BOSTON — Nathan Hubley of Massachusetts was born hard of hearing. He is now 19 years old and about to graduate from North Quincy High School.
“My son relies a lot on lip-reading and facial expressions for situational cues,” said his mother, Kathryn Hubley.
Hubley is grateful to see new face masks that many staff members at Brigham and Women's Hospital, such as American sign language interpreter James Wiggins, are now wearing.
“I went into the room, and you can just see the heaviness just fall off their face because they’re like, ‘Oh, I can see you talking to me. I can read your lips.’ It’s been amazing,” Wiggins told Boston's WFXT.
With the COVID-19 pandemic forcing Wiggins and all hospital staff to wear face masks, Brigham and Women’s quickly realized this was creating communication barriers for patients who are deaf, hard of hearing or elderly. Since those patients often rely on lip-reading to communicate, the hospital procured and distributed 500 transparent masks.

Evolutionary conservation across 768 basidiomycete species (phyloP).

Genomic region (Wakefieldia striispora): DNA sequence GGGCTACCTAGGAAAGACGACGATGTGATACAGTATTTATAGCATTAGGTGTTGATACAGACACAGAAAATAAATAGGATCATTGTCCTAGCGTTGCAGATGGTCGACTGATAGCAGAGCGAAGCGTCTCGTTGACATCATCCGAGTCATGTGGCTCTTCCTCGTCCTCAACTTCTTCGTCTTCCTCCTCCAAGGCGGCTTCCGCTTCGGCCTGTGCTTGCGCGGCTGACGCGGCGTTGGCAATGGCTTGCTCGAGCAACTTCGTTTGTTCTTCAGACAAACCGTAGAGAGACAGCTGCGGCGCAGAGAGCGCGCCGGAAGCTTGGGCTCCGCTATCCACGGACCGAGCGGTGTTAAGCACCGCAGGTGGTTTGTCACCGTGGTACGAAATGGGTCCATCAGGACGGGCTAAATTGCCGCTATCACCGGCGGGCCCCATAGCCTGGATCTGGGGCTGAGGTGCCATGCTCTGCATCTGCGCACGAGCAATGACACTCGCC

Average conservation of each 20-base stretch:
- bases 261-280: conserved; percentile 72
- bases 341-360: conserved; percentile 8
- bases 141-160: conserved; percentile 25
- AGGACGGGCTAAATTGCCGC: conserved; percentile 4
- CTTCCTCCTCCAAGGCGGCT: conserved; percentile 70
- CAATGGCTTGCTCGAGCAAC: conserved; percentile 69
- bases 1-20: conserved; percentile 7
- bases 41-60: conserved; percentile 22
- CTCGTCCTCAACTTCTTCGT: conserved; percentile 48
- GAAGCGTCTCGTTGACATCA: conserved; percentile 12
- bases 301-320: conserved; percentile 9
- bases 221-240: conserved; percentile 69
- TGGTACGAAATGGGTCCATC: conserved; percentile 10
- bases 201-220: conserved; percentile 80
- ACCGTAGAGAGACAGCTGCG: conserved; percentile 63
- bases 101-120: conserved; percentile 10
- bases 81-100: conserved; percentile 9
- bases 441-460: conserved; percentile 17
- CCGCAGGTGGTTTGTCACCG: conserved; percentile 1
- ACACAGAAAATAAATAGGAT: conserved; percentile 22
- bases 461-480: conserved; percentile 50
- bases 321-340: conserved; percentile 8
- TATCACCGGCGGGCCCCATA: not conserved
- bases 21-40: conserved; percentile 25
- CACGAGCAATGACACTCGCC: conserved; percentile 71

“It’s really an example of how COVID has pushed us to be even more thoughtful and be even better in terms of health equity and thinking about the needs of all of our patients,” said Dr. Cheri Blauwet, a Brigham and Women’s physician and director of disability access and awareness at Partners Continuing Care.
For those with hearing loss or who are hearing-impaired, the clear masks can be game-changers.
"This is something else that will help people feel a little bit better. In these trying times, people are so afraid and they’re scared, and this will help out a lot to relieve that," Hubley said.
Blauwet said the face masks are approved by the Food and Drug Administration and offer the same level of safety you would get from any surgical mask.
However, they don’t give the same level of protection as an N95 mask. In hospital settings where you’re required to use and N95 mask, you cannot use a transparent face mask.